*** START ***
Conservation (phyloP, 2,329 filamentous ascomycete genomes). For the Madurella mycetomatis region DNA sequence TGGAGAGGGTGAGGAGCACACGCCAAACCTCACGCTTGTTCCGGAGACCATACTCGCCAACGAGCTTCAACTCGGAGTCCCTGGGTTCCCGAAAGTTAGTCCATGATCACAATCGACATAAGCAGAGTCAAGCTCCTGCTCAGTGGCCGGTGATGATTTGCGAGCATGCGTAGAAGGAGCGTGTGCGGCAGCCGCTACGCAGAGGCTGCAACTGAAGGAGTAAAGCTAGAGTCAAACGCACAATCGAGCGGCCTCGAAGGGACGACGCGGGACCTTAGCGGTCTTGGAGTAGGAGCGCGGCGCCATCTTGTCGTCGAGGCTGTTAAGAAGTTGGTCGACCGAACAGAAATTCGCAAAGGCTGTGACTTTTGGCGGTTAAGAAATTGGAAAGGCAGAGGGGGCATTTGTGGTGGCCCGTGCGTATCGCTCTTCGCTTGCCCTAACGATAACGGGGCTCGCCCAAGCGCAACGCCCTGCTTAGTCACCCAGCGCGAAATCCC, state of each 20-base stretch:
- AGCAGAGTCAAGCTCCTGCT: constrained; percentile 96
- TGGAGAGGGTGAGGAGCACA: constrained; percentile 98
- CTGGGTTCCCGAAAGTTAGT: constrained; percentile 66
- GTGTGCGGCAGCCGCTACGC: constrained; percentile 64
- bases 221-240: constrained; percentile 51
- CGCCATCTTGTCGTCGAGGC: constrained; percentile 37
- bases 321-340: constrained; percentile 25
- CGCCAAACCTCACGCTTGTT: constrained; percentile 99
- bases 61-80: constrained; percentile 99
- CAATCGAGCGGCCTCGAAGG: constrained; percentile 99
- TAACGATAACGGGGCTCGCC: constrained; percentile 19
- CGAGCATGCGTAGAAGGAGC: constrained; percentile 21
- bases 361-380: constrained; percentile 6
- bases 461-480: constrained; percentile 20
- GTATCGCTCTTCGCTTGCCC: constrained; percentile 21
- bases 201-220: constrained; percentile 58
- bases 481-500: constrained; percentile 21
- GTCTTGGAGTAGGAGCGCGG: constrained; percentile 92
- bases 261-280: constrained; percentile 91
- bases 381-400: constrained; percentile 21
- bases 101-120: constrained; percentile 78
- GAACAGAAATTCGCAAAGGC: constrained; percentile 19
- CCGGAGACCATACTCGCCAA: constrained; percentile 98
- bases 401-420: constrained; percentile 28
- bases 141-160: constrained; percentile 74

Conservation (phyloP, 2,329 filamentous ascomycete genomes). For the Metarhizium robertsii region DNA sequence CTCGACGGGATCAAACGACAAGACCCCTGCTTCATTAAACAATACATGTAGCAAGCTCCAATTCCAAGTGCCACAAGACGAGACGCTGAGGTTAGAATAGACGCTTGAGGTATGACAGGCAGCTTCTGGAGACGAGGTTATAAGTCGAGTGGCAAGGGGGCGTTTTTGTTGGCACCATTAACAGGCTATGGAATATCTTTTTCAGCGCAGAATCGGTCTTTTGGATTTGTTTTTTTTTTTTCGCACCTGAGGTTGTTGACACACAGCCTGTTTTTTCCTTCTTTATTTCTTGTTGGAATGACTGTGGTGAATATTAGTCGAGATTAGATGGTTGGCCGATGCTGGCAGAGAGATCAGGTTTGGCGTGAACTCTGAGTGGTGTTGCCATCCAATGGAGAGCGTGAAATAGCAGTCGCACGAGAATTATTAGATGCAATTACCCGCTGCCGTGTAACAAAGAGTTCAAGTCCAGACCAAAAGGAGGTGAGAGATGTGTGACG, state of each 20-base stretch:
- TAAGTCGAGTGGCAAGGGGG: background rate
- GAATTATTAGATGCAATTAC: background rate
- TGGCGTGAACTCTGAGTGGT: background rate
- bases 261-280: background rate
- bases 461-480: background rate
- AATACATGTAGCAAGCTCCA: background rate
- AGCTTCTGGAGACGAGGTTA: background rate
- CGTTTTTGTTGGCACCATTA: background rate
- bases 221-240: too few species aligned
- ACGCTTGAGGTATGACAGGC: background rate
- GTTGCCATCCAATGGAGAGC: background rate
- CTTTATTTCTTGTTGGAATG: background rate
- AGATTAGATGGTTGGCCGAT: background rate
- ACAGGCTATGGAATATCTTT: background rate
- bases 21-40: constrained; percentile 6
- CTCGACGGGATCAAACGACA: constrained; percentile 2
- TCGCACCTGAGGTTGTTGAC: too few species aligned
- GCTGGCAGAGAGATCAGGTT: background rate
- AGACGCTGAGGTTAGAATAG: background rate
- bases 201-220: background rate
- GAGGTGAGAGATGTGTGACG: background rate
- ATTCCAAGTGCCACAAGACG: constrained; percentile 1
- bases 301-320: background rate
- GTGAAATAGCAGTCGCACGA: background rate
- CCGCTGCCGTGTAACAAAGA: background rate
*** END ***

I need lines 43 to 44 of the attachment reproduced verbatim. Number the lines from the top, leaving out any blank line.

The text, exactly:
- CTCGACGGGATCAAACGACA: constrained; percentile 2
- TCGCACCTGAGGTTGTTGAC: too few species aligned